'hours...' is the twenty-second studio album by David Bowie, released in 1999. It is notable for being not only his last album with both the EMI sublabel Virgin Records and EMI as a whole (with all following albums being released through Columbia Records), but also the first complete album by a major artist available to download over the Internet, preceding its physical release by two weeks (it wasn't the first music of any kind distributed in this manner, though; that would be Bowie's earlier single "Telling Lies"). Given the comparatively slow state of the dial-up form of internet that was common in the 1990's, Bowie launched his own ISP, BowieNet, the year prior to this album's release partly as a means of giving fans a way to more readily download the album in its entirety.
A major departure from the preceding two albums, being a mix of art rock and pop rock with heavy electronic leanings and a much more Lighter and Softer style both musically and lyrically (save for the hard rock-influenced "What's Really Happening" and "The Pretty Things Are Going to Hell"), every song on this album was both used in and originally recorded for the video game Omikron: The Nomad Soul, essentially making this Bowie's sole foray into VGM. In addition, the song "What's Really Happening?" was also recorded live using lyrics that were submitted as part of a "Cyber Song" fan competition on Bowie's official website, later advertised on the tray art for the album's CD release.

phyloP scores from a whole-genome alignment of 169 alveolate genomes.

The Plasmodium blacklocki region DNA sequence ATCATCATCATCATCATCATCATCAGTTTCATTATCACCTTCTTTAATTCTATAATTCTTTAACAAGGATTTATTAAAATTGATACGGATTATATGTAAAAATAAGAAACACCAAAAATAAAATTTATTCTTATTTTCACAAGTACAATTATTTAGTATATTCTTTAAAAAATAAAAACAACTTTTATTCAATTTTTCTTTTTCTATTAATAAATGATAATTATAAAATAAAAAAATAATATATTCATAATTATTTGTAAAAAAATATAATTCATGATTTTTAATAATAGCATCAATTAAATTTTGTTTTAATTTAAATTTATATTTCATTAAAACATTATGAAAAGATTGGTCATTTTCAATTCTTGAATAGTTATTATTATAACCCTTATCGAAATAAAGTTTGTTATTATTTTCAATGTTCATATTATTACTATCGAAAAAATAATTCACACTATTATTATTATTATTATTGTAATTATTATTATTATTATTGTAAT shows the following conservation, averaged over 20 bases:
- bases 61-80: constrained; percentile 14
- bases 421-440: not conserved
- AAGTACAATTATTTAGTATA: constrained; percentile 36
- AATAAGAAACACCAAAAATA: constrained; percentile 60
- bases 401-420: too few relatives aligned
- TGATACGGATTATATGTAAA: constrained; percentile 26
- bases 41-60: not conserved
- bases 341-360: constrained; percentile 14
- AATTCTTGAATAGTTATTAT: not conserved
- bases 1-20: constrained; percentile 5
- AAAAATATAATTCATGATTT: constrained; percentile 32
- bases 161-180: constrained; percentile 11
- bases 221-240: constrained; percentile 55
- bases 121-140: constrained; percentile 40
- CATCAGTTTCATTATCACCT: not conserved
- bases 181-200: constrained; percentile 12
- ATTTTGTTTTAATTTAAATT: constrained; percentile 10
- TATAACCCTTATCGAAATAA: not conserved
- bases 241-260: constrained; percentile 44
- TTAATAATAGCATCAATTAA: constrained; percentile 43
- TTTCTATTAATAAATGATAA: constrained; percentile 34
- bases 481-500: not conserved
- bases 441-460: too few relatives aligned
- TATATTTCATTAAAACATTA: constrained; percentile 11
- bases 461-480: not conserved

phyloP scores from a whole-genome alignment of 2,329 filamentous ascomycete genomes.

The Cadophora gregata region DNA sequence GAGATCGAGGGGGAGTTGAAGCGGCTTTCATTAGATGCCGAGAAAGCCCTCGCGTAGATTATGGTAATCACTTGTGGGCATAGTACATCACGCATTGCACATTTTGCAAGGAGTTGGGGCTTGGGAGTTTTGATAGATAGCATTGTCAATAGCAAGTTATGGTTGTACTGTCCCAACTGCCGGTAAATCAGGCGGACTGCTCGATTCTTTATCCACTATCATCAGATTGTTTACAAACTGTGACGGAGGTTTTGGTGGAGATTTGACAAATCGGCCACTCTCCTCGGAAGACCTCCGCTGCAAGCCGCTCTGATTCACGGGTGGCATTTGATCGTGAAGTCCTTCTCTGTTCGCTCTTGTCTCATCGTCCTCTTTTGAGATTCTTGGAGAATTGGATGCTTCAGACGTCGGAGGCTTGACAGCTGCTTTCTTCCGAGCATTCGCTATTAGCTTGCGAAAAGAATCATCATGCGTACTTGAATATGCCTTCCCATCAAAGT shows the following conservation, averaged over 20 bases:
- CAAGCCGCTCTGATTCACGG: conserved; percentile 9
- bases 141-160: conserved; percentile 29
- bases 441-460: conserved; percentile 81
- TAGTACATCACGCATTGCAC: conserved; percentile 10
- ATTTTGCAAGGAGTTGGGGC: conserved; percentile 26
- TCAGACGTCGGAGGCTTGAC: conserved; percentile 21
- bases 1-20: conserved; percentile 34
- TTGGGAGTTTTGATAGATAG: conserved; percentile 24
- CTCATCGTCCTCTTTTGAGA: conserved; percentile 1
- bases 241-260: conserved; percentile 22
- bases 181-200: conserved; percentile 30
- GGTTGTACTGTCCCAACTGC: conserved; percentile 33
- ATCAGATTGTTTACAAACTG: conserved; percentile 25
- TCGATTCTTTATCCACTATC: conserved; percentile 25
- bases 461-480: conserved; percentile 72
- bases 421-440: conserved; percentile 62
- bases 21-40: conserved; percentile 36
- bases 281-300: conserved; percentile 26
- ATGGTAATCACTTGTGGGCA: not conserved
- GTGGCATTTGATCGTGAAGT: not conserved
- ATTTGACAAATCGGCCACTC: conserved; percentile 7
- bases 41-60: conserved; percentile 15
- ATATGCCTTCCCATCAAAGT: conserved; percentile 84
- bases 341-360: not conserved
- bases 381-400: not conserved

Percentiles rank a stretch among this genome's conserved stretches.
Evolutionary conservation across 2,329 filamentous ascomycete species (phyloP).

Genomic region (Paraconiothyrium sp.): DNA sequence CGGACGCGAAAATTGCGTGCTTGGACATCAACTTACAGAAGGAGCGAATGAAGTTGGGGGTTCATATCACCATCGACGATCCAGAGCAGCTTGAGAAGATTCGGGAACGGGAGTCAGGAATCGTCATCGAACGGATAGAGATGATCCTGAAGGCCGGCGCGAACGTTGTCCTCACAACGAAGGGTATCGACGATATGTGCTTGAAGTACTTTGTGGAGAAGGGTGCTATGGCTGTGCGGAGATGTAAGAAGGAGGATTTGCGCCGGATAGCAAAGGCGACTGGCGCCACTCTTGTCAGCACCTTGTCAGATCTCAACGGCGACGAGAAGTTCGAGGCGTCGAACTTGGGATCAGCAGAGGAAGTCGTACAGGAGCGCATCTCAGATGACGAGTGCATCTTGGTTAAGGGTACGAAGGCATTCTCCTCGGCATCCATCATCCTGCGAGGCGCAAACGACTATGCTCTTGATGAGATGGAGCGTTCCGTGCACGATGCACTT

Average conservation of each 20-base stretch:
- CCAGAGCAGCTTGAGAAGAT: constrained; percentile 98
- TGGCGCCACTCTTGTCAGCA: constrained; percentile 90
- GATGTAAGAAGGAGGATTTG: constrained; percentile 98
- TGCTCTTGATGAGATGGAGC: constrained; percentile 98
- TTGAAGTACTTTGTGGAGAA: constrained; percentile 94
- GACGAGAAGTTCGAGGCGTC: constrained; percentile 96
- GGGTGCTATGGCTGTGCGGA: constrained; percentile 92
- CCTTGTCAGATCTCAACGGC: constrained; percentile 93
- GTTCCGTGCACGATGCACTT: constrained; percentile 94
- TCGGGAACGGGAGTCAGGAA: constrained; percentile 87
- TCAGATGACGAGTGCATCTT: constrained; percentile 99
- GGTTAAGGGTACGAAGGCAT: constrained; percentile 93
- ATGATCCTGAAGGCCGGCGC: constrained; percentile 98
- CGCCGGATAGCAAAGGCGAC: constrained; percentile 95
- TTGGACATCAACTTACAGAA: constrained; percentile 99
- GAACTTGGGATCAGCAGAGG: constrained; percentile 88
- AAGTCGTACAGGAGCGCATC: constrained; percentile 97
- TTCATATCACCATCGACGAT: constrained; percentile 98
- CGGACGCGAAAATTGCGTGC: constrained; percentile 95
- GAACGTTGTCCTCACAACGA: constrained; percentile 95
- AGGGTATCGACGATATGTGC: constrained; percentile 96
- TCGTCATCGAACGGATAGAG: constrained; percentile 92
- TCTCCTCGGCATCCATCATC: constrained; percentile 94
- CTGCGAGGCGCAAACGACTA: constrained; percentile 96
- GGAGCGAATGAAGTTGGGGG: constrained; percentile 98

Like its predecessor Earthling, 'hours...' was commercially successful (peaking at No. 5 on the UK albums chart) but divisive among fans and critics, with many negatively comparing it to Sting (not helped by the fact that Sting himself had released his own electronic-tinged pop rock album Brand New Day the month prior). Unlike Earthling, however, it would maintain its divisiveness even after Bowie's death in 2016. The album was also a point of contention between Bowie and co-producer and former Tin Machine member Reeves Gabrels, who intended for a rawer, Diamond Dogs-esque sound on the album. The Creative Differences between Bowie and Gabrels resulted in them breaking professional ties with one another, though on a personal level the two didn't seem to hold much animosity after the fact.
The singles released from this album were "Thursday's Child", "The Pretty Things Are Going to Hell". "Survive", and "Seven"
- "Thursday's Child" (5:24)
- "Something in the Air" (5:46)
- "Survive" (4:11)
- "If I'm Dreaming My Life" (7:04)
- "Seven" (4:04)
- "What's Really Happening?" (4:10)
- "The Pretty Things Are Going to Hell" (4:40)
- "New Angels of Promise" (4:35)
- "Brilliant Adventure" (1:54)
- "The Dreamers" (5:14)
Japanese-exclusive bonus track
- "We All Go Through" (4:10)
Don't hold your breath but the pretty tropes are going to hell
- Auto-Tune: Used mainly for distorting his vocals. This is most prominent in "Something in the Air" and "The Pretty Things Are Going to Hell"
- Epic Rocking: "If I'm Dreaming My Life" at 7 minutes long.
- Instrumental: "Brilliant Adventure"
- L33t L1ng0: Appears in the form of the alphanumeric sequences spelling "David Bowie Hours" beneath the album cover's fake barcodes, with some of the numbers reoriented to better match certain letters. With the numbers properly oriented, the code reads "D6V1DB0W1340URS".